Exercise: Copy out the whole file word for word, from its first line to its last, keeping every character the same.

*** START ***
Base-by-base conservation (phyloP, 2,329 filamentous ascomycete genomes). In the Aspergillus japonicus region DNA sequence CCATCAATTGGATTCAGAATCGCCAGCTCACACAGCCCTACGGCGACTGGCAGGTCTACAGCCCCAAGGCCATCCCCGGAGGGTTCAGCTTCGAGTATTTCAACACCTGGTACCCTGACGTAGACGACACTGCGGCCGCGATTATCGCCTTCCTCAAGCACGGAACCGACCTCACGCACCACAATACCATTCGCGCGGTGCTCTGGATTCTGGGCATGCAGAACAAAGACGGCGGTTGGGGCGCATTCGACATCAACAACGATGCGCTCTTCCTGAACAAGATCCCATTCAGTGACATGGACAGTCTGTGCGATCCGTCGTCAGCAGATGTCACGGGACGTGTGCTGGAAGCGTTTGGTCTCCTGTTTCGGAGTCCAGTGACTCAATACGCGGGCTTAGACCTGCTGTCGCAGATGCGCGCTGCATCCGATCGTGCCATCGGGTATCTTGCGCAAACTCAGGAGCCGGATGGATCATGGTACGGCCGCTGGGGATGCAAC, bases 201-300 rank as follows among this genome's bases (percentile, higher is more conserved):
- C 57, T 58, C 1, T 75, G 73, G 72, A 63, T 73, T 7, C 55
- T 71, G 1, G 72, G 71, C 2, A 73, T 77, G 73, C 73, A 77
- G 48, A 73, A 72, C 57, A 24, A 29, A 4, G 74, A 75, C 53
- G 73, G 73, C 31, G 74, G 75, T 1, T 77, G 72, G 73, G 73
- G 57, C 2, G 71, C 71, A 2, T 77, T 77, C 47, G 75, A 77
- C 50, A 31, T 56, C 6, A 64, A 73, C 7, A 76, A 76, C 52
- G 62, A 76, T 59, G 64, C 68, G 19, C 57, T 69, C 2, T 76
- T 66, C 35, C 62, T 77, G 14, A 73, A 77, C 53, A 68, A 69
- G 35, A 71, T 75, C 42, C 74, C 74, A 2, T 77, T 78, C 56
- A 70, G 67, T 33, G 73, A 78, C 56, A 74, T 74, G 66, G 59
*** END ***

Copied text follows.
Base-by-base conservation (phyloP, 2,329 filamentous ascomycete genomes). In the Aspergillus japonicus region DNA sequence CCATCAATTGGATTCAGAATCGCCAGCTCACACAGCCCTACGGCGACTGGCAGGTCTACAGCCCCAAGGCCATCCCCGGAGGGTTCAGCTTCGAGTATTTCAACACCTGGTACCCTGACGTAGACGACACTGCGGCCGCGATTATCGCCTTCCTCAAGCACGGAACCGACCTCACGCACCACAATACCATTCGCGCGGTGCTCTGGATTCTGGGCATGCAGAACAAAGACGGCGGTTGGGGCGCATTCGACATCAACAACGATGCGCTCTTCCTGAACAAGATCCCATTCAGTGACATGGACAGTCTGTGCGATCCGTCGTCAGCAGATGTCACGGGACGTGTGCTGGAAGCGTTTGGTCTCCTGTTTCGGAGTCCAGTGACTCAATACGCGGGCTTAGACCTGCTGTCGCAGATGCGCGCTGCATCCGATCGTGCCATCGGGTATCTTGCGCAAACTCAGGAGCCGGATGGATCATGGTACGGCCGCTGGGGATGCAAC, bases 201-300 rank as follows among this genome's bases (percentile, higher is more conserved):
- C 57, T 58, C 1, T 75, G 73, G 72, A 63, T 73, T 7, C 55
- T 71, G 1, G 72, G 71, C 2, A 73, T 77, G 73, C 73, A 77
- G 48, A 73, A 72, C 57, A 24, A 29, A 4, G 74, A 75, C 53
- G 73, G 73, C 31, G 74, G 75, T 1, T 77, G 72, G 73, G 73
- G 57, C 2, G 71, C 71, A 2, T 77, T 77, C 47, G 75, A 77
- C 50, A 31, T 56, C 6, A 64, A 73, C 7, A 76, A 76, C 52
- G 62, A 76, T 59, G 64, C 68, G 19, C 57, T 69, C 2, T 76
- T 66, C 35, C 62, T 77, G 14, A 73, A 77, C 53, A 68, A 69
- G 35, A 71, T 75, C 42, C 74, C 74, A 2, T 77, T 78, C 56
- A 70, G 67, T 33, G 73, A 78, C 56, A 74, T 74, G 66, G 59